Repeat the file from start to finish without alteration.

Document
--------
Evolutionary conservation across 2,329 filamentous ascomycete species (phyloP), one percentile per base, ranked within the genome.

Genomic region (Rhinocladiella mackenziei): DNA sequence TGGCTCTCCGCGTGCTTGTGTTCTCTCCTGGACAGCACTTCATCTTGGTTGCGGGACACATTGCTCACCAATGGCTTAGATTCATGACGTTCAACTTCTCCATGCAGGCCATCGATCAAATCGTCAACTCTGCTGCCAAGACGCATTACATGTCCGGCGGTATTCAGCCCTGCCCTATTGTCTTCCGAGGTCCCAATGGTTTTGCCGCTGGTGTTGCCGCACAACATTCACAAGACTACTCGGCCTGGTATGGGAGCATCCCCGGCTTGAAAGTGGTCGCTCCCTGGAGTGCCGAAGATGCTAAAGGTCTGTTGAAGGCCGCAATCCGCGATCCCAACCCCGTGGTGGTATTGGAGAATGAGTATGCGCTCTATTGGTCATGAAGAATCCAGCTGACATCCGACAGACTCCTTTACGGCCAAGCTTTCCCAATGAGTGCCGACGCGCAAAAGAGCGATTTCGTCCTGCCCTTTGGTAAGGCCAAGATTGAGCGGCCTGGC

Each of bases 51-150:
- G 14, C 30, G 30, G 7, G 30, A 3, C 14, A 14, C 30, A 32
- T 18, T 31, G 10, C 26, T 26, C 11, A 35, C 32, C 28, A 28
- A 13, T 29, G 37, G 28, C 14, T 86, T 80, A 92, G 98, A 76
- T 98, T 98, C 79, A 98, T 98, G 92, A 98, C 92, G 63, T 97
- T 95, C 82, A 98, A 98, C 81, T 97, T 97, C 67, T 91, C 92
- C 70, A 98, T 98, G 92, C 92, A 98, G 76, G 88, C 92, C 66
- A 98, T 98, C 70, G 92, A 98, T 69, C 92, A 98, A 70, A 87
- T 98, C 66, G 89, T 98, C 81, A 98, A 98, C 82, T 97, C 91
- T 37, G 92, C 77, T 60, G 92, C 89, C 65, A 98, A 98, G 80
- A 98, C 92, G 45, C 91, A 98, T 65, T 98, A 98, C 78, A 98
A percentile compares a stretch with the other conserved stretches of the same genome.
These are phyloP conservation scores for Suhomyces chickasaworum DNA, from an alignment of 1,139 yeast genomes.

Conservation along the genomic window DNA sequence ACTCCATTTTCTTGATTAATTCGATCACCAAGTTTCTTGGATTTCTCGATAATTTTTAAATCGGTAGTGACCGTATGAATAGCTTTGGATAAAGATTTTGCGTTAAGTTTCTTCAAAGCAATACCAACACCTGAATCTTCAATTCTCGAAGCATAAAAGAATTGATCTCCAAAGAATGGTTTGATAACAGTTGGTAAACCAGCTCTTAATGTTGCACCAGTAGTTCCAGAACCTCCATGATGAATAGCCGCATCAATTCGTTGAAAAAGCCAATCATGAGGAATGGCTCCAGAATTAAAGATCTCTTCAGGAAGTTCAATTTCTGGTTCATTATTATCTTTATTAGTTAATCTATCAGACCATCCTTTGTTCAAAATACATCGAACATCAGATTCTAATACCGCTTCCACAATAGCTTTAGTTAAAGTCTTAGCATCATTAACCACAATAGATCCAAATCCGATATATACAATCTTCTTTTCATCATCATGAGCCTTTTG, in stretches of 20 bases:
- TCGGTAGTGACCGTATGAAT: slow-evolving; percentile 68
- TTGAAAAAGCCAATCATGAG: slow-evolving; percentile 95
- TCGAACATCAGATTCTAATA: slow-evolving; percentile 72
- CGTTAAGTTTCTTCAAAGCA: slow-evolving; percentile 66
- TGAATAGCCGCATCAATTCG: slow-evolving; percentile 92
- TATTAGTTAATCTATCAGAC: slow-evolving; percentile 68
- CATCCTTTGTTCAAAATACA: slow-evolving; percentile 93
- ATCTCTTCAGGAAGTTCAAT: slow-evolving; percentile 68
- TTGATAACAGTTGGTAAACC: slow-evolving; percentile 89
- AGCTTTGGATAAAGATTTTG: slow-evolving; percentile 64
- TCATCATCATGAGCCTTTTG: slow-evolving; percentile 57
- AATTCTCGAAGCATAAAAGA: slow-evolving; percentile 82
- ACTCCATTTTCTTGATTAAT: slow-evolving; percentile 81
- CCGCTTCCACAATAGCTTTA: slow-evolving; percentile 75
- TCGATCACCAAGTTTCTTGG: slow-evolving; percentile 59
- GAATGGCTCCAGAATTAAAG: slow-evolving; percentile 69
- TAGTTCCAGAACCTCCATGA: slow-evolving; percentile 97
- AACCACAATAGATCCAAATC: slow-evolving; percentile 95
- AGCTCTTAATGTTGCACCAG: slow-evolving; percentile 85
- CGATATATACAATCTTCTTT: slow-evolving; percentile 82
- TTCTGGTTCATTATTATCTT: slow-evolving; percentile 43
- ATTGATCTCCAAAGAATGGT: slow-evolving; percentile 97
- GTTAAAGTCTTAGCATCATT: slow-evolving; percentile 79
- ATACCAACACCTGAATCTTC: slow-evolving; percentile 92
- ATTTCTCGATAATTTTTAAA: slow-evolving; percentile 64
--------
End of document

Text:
Evolutionary conservation across 2,329 filamentous ascomycete species (phyloP), one percentile per base, ranked within the genome.

Genomic region (Rhinocladiella mackenziei): DNA sequence TGGCTCTCCGCGTGCTTGTGTTCTCTCCTGGACAGCACTTCATCTTGGTTGCGGGACACATTGCTCACCAATGGCTTAGATTCATGACGTTCAACTTCTCCATGCAGGCCATCGATCAAATCGTCAACTCTGCTGCCAAGACGCATTACATGTCCGGCGGTATTCAGCCCTGCCCTATTGTCTTCCGAGGTCCCAATGGTTTTGCCGCTGGTGTTGCCGCACAACATTCACAAGACTACTCGGCCTGGTATGGGAGCATCCCCGGCTTGAAAGTGGTCGCTCCCTGGAGTGCCGAAGATGCTAAAGGTCTGTTGAAGGCCGCAATCCGCGATCCCAACCCCGTGGTGGTATTGGAGAATGAGTATGCGCTCTATTGGTCATGAAGAATCCAGCTGACATCCGACAGACTCCTTTACGGCCAAGCTTTCCCAATGAGTGCCGACGCGCAAAAGAGCGATTTCGTCCTGCCCTTTGGTAAGGCCAAGATTGAGCGGCCTGGC

Each of bases 51-150:
- G 14, C 30, G 30, G 7, G 30, A 3, C 14, A 14, C 30, A 32
- T 18, T 31, G 10, C 26, T 26, C 11, A 35, C 32, C 28, A 28
- A 13, T 29, G 37, G 28, C 14, T 86, T 80, A 92, G 98, A 76
- T 98, T 98, C 79, A 98, T 98, G 92, A 98, C 92, G 63, T 97
- T 95, C 82, A 98, A 98, C 81, T 97, T 97, C 67, T 91, C 92
- C 70, A 98, T 98, G 92, C 92, A 98, G 76, G 88, C 92, C 66
- A 98, T 98, C 70, G 92, A 98, T 69, C 92, A 98, A 70, A 87
- T 98, C 66, G 89, T 98, C 81, A 98, A 98, C 82, T 97, C 91
- T 37, G 92, C 77, T 60, G 92, C 89, C 65, A 98, A 98, G 80
- A 98, C 92, G 45, C 91, A 98, T 65, T 98, A 98, C 78, A 98
A percentile compares a stretch with the other conserved stretches of the same genome.
These are phyloP conservation scores for Suhomyces chickasaworum DNA, from an alignment of 1,139 yeast genomes.

Conservation along the genomic window DNA sequence ACTCCATTTTCTTGATTAATTCGATCACCAAGTTTCTTGGATTTCTCGATAATTTTTAAATCGGTAGTGACCGTATGAATAGCTTTGGATAAAGATTTTGCGTTAAGTTTCTTCAAAGCAATACCAACACCTGAATCTTCAATTCTCGAAGCATAAAAGAATTGATCTCCAAAGAATGGTTTGATAACAGTTGGTAAACCAGCTCTTAATGTTGCACCAGTAGTTCCAGAACCTCCATGATGAATAGCCGCATCAATTCGTTGAAAAAGCCAATCATGAGGAATGGCTCCAGAATTAAAGATCTCTTCAGGAAGTTCAATTTCTGGTTCATTATTATCTTTATTAGTTAATCTATCAGACCATCCTTTGTTCAAAATACATCGAACATCAGATTCTAATACCGCTTCCACAATAGCTTTAGTTAAAGTCTTAGCATCATTAACCACAATAGATCCAAATCCGATATATACAATCTTCTTTTCATCATCATGAGCCTTTTG, in stretches of 20 bases:
- TCGGTAGTGACCGTATGAAT: slow-evolving; percentile 68
- TTGAAAAAGCCAATCATGAG: slow-evolving; percentile 95
- TCGAACATCAGATTCTAATA: slow-evolving; percentile 72
- CGTTAAGTTTCTTCAAAGCA: slow-evolving; percentile 66
- TGAATAGCCGCATCAATTCG: slow-evolving; percentile 92
- TATTAGTTAATCTATCAGAC: slow-evolving; percentile 68
- CATCCTTTGTTCAAAATACA: slow-evolving; percentile 93
- ATCTCTTCAGGAAGTTCAAT: slow-evolving; percentile 68
- TTGATAACAGTTGGTAAACC: slow-evolving; percentile 89
- AGCTTTGGATAAAGATTTTG: slow-evolving; percentile 64
- TCATCATCATGAGCCTTTTG: slow-evolving; percentile 57
- AATTCTCGAAGCATAAAAGA: slow-evolving; percentile 82
- ACTCCATTTTCTTGATTAAT: slow-evolving; percentile 81
- CCGCTTCCACAATAGCTTTA: slow-evolving; percentile 75
- TCGATCACCAAGTTTCTTGG: slow-evolving; percentile 59
- GAATGGCTCCAGAATTAAAG: slow-evolving; percentile 69
- TAGTTCCAGAACCTCCATGA: slow-evolving; percentile 97
- AACCACAATAGATCCAAATC: slow-evolving; percentile 95
- AGCTCTTAATGTTGCACCAG: slow-evolving; percentile 85
- CGATATATACAATCTTCTTT: slow-evolving; percentile 82
- TTCTGGTTCATTATTATCTT: slow-evolving; percentile 43
- ATTGATCTCCAAAGAATGGT: slow-evolving; percentile 97
- GTTAAAGTCTTAGCATCATT: slow-evolving; percentile 79
- ATACCAACACCTGAATCTTC: slow-evolving; percentile 92
- ATTTCTCGATAATTTTTAAA: slow-evolving; percentile 64